Sunday, February 3, 2013

Growing Up With Nine Old Men


Growing Up With Nine Old Men


            Peter Pan was just released on Blu-ray, DVD and digital download. Besides the wonderful movie of Peter Pan the Blu-ray has amazing Bonus Features. After looking at all the Bonus Features, and enjoying them all I found my favorite was, “Growing Up With Nine Old Men.” The Nine Old Men were Walt Disney’s elite circle of legendary animators.
One of Frank Thomas’ sons was thinking about his childhood and growing up with one of Walt Disney’s Nine Old Men. He was thinking how different his life was from the “normal”. He thought it would be interesting to go and talk with the other children, now adults with children of their own and grandchildren of the Nine Old Men. He wanted their perspective on growing up with such a legendary and creative fathers. He wanted to see if his perspective was different from theirs.
            I will not get into the blow-by-blow of this amazing documentary. Instead I’m going to tell you the feelings stirred in me.
            For many years I’ve read about Walt’s Nine Old Men. Many of us fans know about Ollie’s backyard small-scale trains and Ward’s full scale backyard trains. The fact that Ward was also a member of the Firehouse Five jazz band is also well known.
I had not thought much about these amazing men being fathers or what it would’ve been like to have been one of their children. Seven of them were fathers. While some of them were the quintessential doting dad’s others were not really that interested in being fathers but still did their best.
The thing I found most interesting was the one thing they all seem to have in common, and insatiable curiosity and drive to create. All of the adult children talk about how their fathers would give them the tools to create and encourage whatever endeavor they were interested in. It did not matter if it was pencils to draw, paint and canvas or horses for jumping and go karts to race they encourage the kids to try whatever interested them.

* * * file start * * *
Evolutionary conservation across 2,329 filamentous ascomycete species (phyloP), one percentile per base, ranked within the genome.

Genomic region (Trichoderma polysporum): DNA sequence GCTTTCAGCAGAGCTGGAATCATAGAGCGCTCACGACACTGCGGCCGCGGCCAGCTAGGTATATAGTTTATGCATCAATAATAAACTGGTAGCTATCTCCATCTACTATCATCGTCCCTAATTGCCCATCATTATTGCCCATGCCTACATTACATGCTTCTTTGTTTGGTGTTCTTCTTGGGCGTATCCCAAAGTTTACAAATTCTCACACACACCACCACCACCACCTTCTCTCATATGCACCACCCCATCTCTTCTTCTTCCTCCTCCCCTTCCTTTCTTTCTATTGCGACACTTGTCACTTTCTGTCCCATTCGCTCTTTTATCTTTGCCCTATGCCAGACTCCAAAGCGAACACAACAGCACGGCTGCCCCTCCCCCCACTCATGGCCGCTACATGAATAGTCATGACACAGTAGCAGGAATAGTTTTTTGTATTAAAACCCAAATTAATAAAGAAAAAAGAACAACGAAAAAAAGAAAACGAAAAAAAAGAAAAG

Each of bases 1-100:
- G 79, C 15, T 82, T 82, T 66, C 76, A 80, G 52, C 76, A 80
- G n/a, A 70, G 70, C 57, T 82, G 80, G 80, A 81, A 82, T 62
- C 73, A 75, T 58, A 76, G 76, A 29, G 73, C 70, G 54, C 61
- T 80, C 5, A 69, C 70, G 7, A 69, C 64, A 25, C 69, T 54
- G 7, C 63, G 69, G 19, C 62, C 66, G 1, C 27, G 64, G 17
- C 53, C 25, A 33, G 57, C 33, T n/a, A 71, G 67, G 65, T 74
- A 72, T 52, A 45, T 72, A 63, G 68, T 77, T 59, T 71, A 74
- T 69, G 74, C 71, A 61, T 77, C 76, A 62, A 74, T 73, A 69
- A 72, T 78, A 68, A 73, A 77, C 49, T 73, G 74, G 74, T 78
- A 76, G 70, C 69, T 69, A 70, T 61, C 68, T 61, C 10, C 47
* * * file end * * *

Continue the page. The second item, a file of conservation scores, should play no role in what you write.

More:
Another thing I found most interesting was that Disney was not necessarily a part of their day to day life. Many said there was not much in the way Disney memorabilia around the house. But on their birthdays all stops were pulled and Disney came out.
Several of them talked fondly about how dad would sit one chair, mom in another drawing or doing the newspaper crossword puzzle while the kids were on the floor at their feet coloring and drawing.
Another fun thing was a questioned that was asked of each of them, “Do you remember what your father had in his pockets.” For some it was pencils, nail clippers to sharpen pencils, silver coins that jangled, or nothing much and for Ward it was thimbles to play the washboard.”
All of this got me to thinking about how I raised my now young adult daughter. I tried to encourage every creative endeavor she wanted to try. I would sit and tell her stories and encourage her to tell me her own. All three of us would sit and draw together.
For those of you with young children I encourage you to watch this documentary about the children of Walt’s Nine Old Men and think about what you want to impart to your child. What do you want them to remember you having in your pocket or purse? When they want to try a new artistic endeavor or maybe even something risky like jumping horses will you let them? I hope you do because our world needs another generation of dreamers and creators.

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